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atorvastatin

Pronunciation

Generic Name: atorvastatin (a TOR va sta tin)
Brand Name: Lipitor

What is atorvastatin?

Atorvastatin is in a group of drugs called HMG CoA reductase inhibitors, or "statins." Atorvastatin reduces levels of "bad" cholesterol (low-density lipoprotein, or LDL) and triglycerides in the blood, while increasing levels of "good" cholesterol (high-density lipoprotein, or HDL).

Atorvastatin is used to treat high cholesterol, and to lower the risk of stroke, heart attack, or other heart complications in people with type 2 diabetes, coronary heart disease, or other risk factors.

Atorvastatin is used in adults and children who are at least 10 years old.

Atorvastatin may also be used for purposes not listed in this medication guide.

What is the most important information I should know about atorvastatin?

You should not take atorvastatin if you are pregnant or breast-feeding, or if you have liver disease.

Stop taking this medication and tell your doctor right away if you become pregnant.

Serious drug interactions can occur when certain medicines are used together with atorvastatin. Tell each of your healthcare providers about all medicines you use now, and any medicine you start or stop using.

In rare cases, atorvastatin can cause a condition that results in the breakdown of skeletal muscle tissue, leading to kidney failure. Call your doctor right away if you have unexplained muscle pain, tenderness, or weakness especially if you also have fever, unusual tiredness, and dark colored urine.

What should I discuss with my healthcare provider before taking atorvastatin?

You should not use atorvastatin if you are allergic to it, or if you have:

  • liver disease; or

  • if you are pregnant or breast-feeding.

To make sure atorvastatin is safe for you, tell your doctor if you have:

  • muscle pain or weakness;

  • history of liver disease;

  • history of kidney disease;

  • history of stroke (including TIA or "mini-stroke");

  • a thyroid disorder; or

  • if you drink more than 2 alcoholic beverages daily.

Atorvastatin can cause a condition that results in the breakdown of skeletal muscle tissue, leading to kidney failure. This condition may be more likely to occur in older adults and in people who have kidney disease or poorly controlled hypothyroidism (underactive thyroid).

This medicine can harm an unborn baby or cause birth defects. Do not use if you are pregnant. Stop taking atorvastatin and tell your doctor right away if you become pregnant Use effective birth control to prevent pregnancy while you are taking this medicine.

Atorvastatin may pass into breast milk and could harm a nursing baby. Do not breast-feed while you are taking atorvastatin.

Atorvastatin is not approved for use by anyone younger than 10 years old.

How should I take atorvastatin?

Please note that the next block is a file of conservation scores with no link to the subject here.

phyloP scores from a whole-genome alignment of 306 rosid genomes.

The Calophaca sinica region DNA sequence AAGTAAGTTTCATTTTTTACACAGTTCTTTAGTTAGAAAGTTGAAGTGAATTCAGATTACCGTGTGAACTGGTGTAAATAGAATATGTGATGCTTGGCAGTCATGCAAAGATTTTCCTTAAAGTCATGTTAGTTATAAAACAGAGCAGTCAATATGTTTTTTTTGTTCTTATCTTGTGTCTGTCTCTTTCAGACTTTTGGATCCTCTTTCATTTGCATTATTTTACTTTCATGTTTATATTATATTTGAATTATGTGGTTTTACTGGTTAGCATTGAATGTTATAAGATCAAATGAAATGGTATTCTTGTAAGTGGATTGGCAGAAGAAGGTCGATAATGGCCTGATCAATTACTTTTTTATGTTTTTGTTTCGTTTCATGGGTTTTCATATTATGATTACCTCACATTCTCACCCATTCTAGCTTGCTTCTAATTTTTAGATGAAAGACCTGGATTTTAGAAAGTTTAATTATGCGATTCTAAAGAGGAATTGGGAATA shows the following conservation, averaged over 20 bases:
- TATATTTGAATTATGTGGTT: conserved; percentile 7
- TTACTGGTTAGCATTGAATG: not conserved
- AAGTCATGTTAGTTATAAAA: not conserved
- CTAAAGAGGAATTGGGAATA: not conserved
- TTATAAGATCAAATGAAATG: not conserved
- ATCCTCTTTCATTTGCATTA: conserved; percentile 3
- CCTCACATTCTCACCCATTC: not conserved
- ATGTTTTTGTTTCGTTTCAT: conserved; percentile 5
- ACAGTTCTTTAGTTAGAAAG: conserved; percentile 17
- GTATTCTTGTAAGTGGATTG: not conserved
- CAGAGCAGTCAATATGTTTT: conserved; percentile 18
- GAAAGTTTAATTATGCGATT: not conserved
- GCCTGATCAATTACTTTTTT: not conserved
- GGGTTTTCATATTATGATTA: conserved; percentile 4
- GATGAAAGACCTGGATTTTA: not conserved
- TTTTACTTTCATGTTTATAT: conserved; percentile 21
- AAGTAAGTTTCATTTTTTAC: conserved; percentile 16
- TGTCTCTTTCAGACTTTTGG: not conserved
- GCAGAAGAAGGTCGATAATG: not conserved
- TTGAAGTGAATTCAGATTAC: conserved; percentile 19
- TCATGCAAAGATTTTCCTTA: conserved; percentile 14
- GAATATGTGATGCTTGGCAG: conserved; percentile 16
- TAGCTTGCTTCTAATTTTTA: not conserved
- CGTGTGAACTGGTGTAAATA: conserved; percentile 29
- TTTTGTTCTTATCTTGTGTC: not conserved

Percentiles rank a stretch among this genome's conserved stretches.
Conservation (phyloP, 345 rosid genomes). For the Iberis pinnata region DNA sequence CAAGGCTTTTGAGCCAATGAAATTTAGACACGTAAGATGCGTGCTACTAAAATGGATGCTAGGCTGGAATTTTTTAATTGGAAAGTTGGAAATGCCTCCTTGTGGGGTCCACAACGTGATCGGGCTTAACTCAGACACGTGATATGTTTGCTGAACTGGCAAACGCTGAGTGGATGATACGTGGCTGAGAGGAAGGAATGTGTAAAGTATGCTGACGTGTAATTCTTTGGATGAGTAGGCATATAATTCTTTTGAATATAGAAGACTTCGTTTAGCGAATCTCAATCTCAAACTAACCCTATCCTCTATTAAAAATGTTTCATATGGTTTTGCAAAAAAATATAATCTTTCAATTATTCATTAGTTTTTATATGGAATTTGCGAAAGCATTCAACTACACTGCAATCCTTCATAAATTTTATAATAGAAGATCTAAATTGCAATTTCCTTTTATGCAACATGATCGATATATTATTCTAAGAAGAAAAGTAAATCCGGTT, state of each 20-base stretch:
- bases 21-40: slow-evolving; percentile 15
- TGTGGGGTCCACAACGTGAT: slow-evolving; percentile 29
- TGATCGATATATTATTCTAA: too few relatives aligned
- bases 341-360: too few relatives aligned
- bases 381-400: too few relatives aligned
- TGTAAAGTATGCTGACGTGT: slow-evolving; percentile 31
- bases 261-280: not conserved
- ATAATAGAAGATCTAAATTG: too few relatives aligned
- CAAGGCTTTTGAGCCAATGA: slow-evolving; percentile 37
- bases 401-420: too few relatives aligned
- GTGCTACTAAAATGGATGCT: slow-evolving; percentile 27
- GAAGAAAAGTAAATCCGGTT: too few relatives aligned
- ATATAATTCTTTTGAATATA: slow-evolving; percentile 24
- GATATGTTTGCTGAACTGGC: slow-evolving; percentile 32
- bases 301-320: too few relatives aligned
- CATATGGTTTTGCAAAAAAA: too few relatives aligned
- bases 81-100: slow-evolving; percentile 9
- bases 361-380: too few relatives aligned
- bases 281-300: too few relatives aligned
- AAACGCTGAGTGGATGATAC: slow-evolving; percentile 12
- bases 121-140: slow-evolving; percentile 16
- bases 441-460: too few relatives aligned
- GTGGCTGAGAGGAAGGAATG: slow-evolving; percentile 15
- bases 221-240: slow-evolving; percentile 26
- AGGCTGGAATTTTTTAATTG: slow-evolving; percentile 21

Follow all directions on your prescription label. Your doctor may occasionally change your dose to make sure you get the best results. Do not use this medicine in larger or smaller amounts or for longer than recommended.

Atorvastatin is usually taken once a day, with or without food. Take the medicine at the same time each day.

Do not break an atorvastatin tablet before taking it.

You may need to stop using atorvastatin for a short time if you have:

  • uncontrolled seizures;

  • an electrolyte imbalance (such as high or low potassium levels in your blood);

  • severely low blood pressure;

  • a severe infection or illness; or

  • surgery or a medical emergency.

While using atorvastatin, you may need frequent blood tests.

Atorvastatin is only part of a complete treatment program that may also include diet, exercise, and weight control. Follow your doctor's instructions very closely.

Store at room temperature away from moisture, heat, and light.

What happens if I miss a dose?

Take the missed dose as soon as you remember. Skip the missed dose if your next dose is less than 12 hours away. Do not take extra medicine to make up the missed dose.

What happens if I overdose?

Seek emergency medical attention or call the Poison Help line at 1-800-222-1222.

What should I avoid while taking atorvastatin?

Avoid eating foods that are high in fat or cholesterol. Atorvastatin will not be as effective in lowering your cholesterol if you do not follow a cholesterol-lowering diet plan.

Avoid drinking alcohol. It can raise triglyceride levels and may increase your risk of liver damage.

Grapefruit and grapefruit juice may interact with atorvastatin and lead to potentially dangerous effects. Discuss the use of grapefruit products with your doctor.

Atorvastatin side effects

Get emergency medical help if you have signs of an allergic reaction: hives; difficulty breathing; swelling of your face, lips, tongue, or throat.

In rare cases, atorvastatin can cause a condition that results in the breakdown of skeletal muscle tissue, leading to kidney failure. Call your doctor right away if you have unexplained muscle pain, tenderness, or weakness especially if you also have fever, unusual tiredness, and dark colored urine.

Also call your doctor at once if you have:

  • kidney problems--little or no urinating, painful or difficult urination, swelling in your feet or ankles, feeling tired or short of breath;

  • liver problems--nausea, upper stomach pain, itching, tired feeling, loss of appetite, dark urine, clay-colored stools, jaundice (yellowing of the skin or eyes); or

  • signs of a stroke--sudden numbness or weakness (especially on one side of the body), sudden severe headache, slurred speech, problems with vision or balance.

Common side effects may include:

  • muscle or joint pain;

  • diarrhea; or

  • upset stomach.

This is not a complete list of side effects and others may occur. Call your doctor for medical advice about side effects. You may report side effects to FDA at 1-800-FDA-1088.